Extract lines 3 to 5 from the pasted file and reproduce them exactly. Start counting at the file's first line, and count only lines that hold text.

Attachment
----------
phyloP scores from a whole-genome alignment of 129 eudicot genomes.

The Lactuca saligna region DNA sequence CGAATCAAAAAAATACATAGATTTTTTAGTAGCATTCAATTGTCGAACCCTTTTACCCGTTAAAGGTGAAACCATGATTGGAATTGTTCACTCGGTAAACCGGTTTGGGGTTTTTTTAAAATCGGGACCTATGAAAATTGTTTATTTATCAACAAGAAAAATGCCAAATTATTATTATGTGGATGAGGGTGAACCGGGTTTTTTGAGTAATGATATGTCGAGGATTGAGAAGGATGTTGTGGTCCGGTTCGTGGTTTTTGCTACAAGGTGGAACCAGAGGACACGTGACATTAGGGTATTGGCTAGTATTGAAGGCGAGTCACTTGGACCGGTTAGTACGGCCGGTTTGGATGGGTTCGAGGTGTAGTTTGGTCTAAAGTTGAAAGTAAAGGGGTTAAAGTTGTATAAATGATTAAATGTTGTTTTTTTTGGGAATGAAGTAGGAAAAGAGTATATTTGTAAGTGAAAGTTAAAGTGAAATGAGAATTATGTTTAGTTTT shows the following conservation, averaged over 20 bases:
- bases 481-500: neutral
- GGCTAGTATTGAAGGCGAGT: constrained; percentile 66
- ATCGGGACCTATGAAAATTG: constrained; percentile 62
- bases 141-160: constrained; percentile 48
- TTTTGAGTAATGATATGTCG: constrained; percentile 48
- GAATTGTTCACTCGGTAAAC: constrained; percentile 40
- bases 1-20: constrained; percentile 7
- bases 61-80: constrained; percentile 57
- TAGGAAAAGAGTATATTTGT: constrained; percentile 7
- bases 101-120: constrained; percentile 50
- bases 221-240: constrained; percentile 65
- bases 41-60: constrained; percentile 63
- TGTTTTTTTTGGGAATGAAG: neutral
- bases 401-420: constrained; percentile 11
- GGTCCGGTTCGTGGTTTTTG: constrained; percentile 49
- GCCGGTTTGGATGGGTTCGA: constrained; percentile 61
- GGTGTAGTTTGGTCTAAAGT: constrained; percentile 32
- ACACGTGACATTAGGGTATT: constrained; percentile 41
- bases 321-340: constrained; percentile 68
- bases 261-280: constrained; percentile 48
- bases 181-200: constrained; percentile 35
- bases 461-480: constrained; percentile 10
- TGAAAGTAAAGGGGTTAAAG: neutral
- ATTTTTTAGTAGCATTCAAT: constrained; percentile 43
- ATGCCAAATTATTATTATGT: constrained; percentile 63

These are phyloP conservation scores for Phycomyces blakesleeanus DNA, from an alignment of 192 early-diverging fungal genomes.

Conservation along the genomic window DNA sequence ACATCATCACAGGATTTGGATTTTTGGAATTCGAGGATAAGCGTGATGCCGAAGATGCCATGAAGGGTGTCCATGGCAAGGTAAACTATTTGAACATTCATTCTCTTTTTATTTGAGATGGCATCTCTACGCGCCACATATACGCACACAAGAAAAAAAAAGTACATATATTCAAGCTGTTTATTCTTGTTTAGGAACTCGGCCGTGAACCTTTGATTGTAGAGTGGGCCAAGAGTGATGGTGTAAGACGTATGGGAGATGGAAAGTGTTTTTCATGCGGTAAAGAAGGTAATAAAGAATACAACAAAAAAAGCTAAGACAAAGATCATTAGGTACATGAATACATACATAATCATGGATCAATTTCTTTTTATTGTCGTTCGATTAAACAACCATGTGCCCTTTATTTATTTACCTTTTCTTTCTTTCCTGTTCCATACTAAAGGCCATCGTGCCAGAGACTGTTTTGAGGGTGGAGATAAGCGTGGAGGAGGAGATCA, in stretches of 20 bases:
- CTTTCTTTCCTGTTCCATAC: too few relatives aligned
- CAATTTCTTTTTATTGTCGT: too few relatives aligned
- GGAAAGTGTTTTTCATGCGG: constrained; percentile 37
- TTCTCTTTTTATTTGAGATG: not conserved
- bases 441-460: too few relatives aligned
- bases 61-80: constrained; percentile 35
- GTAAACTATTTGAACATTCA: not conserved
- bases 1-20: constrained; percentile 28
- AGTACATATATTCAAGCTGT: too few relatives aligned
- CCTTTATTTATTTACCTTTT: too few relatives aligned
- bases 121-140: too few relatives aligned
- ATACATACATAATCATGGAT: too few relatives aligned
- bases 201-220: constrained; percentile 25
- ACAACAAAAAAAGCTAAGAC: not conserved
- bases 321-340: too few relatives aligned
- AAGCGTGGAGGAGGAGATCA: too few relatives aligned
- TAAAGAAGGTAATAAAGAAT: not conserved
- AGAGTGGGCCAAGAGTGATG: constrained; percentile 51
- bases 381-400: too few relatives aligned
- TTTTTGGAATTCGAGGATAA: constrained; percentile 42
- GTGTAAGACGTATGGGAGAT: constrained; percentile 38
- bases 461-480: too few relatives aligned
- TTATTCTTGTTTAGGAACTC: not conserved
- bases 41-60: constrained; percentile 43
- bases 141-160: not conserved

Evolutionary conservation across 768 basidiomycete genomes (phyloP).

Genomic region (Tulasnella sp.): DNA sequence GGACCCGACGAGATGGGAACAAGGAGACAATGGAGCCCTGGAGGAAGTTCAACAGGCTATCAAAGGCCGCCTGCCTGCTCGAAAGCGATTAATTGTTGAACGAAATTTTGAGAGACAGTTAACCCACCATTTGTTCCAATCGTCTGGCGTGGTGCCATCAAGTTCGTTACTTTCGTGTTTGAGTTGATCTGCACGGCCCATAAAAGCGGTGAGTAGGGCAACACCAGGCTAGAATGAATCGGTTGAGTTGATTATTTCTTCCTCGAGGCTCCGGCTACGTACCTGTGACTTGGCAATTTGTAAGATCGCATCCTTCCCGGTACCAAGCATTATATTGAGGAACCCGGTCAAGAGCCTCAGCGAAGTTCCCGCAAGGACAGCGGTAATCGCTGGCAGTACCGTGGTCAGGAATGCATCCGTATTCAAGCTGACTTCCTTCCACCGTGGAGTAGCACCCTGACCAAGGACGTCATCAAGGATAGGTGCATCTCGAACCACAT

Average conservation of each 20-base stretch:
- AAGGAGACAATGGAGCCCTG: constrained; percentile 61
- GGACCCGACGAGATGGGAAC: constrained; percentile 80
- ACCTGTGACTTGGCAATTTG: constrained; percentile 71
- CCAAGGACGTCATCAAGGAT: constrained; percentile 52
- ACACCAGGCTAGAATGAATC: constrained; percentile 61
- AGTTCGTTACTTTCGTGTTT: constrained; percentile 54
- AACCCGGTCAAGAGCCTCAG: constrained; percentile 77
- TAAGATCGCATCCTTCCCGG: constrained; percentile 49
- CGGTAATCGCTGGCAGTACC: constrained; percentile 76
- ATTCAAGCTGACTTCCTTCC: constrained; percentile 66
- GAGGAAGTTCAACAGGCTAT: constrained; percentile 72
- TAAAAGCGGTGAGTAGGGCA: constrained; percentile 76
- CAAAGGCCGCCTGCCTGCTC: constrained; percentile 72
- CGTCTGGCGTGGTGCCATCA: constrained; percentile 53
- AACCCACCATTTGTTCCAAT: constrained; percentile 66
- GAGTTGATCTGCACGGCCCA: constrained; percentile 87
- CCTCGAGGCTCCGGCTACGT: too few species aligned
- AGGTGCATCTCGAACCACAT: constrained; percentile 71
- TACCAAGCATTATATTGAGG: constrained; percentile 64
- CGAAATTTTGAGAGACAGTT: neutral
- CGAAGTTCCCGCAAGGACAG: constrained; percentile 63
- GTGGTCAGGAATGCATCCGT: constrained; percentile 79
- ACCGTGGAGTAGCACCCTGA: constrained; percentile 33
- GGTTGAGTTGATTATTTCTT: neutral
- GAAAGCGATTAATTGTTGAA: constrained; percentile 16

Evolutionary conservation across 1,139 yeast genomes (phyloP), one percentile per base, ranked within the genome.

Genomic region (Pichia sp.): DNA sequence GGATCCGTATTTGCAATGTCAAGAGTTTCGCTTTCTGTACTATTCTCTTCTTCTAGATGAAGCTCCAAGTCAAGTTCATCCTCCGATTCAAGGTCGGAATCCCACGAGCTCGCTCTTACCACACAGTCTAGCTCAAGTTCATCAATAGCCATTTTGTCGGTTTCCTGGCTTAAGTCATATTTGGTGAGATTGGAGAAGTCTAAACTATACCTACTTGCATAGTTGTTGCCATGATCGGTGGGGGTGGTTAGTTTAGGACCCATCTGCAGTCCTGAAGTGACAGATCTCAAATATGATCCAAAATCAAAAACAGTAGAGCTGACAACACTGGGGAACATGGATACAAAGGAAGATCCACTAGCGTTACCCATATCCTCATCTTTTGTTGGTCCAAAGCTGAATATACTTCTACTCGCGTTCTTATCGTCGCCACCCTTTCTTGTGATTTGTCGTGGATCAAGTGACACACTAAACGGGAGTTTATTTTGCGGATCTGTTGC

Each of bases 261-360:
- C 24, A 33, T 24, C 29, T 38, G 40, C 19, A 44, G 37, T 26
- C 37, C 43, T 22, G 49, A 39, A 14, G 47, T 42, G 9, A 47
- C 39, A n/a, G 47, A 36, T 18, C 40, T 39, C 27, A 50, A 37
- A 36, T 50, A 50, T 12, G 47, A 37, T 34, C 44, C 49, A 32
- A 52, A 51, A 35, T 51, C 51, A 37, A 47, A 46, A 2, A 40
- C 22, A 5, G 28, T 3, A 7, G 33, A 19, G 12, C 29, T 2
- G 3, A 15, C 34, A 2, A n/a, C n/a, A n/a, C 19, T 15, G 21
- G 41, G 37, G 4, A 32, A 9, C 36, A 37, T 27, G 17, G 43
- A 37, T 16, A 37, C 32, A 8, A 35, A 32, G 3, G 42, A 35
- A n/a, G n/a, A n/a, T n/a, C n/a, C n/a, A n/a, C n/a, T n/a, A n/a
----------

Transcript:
- bases 481-500: neutral
- GGCTAGTATTGAAGGCGAGT: constrained; percentile 66
- ATCGGGACCTATGAAAATTG: constrained; percentile 62